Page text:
The situation: While the company had an Environmental, Health & Safety group, it didn’t have an ESG plan, Committee or dedicated role to oversee efforts more broadly. Internal constituents were addressing investor, customer and supplier requests on an ad-hoc basis with no coordination, creating the potential for inaccurate representations to the various audiences. This, in turn, could have affected the company’s credibility and created lost business opportunities.

The challenge: How should various audiences be approached with respect to communicating ESG initiatives? What affects will inaccurate factual representations have on a company’s business and/or reputation? What legal disclosure risks are in play with an ad-hoc approach to survey responses? What appetite and resources did the company have for advancement of ESG initiatives on a broader scale?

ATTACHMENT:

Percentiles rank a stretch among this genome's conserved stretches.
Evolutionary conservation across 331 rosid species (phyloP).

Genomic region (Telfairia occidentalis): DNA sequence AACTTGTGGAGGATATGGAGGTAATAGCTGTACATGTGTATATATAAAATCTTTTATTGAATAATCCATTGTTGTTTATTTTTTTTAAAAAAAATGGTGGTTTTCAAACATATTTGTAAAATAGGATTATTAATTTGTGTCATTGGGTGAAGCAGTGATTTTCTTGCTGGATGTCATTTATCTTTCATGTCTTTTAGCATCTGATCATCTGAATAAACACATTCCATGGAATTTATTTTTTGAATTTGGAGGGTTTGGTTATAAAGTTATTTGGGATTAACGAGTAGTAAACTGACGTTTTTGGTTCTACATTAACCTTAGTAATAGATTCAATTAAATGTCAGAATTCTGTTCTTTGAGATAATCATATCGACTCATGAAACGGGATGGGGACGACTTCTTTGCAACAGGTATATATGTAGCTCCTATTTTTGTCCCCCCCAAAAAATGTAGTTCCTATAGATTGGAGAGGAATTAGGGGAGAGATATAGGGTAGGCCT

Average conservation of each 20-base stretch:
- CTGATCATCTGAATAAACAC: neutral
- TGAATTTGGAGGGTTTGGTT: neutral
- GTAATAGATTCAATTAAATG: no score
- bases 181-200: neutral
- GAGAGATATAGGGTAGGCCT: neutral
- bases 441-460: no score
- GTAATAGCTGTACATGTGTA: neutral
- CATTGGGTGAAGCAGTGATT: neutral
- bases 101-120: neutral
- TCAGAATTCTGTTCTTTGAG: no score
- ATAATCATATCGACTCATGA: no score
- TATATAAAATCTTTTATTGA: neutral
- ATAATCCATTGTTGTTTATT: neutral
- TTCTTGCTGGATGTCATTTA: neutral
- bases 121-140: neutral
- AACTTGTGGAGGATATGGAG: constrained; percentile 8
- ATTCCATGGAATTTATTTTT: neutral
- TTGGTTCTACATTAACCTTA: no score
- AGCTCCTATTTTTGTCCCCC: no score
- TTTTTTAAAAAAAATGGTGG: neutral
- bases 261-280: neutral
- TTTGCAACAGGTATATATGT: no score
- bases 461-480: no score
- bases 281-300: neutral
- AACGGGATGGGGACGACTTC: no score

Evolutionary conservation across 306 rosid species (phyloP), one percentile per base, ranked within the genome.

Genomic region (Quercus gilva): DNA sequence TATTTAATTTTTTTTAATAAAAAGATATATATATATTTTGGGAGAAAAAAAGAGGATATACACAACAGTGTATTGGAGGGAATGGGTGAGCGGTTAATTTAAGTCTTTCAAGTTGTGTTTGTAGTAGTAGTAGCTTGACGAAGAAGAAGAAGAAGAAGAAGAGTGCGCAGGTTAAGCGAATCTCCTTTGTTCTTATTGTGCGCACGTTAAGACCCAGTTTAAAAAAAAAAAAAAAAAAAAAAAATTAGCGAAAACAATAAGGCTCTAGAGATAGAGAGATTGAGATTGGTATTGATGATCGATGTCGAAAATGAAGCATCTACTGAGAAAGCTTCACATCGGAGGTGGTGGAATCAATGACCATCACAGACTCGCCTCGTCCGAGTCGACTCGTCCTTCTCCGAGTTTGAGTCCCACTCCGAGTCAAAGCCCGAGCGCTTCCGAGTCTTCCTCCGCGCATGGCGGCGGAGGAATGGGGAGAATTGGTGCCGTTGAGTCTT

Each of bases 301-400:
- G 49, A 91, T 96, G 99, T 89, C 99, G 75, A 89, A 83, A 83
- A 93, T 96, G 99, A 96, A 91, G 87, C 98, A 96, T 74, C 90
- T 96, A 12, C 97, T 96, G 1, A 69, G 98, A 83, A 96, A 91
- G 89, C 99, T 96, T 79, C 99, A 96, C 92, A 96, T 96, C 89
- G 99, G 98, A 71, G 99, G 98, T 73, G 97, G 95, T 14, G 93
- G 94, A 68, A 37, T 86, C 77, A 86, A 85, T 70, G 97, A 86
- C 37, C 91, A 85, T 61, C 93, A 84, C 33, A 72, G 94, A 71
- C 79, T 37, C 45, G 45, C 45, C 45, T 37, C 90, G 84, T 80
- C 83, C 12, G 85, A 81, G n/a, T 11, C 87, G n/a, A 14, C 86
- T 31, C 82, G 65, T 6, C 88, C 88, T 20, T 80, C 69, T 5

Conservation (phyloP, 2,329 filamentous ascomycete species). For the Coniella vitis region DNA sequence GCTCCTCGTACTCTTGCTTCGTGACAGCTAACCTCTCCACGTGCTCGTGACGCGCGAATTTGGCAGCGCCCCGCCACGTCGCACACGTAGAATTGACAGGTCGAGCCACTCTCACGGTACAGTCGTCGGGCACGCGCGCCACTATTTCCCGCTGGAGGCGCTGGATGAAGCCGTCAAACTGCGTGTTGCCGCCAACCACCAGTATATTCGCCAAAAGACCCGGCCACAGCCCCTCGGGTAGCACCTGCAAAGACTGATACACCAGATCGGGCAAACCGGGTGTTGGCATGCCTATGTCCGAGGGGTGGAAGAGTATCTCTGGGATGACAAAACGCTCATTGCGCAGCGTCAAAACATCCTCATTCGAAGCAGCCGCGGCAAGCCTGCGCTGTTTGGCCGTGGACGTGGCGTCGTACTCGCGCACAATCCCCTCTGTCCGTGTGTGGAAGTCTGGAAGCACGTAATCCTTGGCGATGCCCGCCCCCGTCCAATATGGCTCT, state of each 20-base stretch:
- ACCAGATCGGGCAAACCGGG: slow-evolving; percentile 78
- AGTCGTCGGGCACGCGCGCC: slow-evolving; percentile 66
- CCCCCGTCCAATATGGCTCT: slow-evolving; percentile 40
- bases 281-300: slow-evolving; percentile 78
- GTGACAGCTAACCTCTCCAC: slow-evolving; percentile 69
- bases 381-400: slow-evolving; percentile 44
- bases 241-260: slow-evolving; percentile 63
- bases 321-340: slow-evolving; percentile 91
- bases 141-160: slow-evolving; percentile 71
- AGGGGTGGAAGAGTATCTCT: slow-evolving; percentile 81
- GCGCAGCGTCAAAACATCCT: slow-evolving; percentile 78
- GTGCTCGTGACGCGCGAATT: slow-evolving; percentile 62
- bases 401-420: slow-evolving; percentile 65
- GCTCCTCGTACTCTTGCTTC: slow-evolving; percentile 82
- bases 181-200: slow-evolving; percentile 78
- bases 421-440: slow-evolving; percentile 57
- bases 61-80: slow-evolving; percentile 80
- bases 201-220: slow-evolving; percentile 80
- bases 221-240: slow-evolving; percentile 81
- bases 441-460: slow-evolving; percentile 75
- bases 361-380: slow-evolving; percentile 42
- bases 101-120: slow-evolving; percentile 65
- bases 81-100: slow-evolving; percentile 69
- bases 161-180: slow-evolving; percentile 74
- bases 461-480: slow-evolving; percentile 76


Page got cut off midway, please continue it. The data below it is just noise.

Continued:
The result: Our approach was highly collaborative. Given the sparcity of company resources, we leveraged a grass-roots, internal appetite for ESG advancement without adding budget or human capital. We identified and engaged a cross-functional, senior-level team to create the company’s first-ever ESG Committee. We worked with in-house legal and audit teams to develop a controls framework for monitoring, recording and auditing information to ensure accuracy. We also created a reporting and tracking mechanism for such information. Periodic updates on survey work, progress and initiatives were provided to Board and C-level executives. New ESG-focused funds initiated ownership positions as a result of the company’s advancement of ESG initiatives, its increasing facility when speaking about ESG matters, and its membership on at least one well-known ESG-related stock index.


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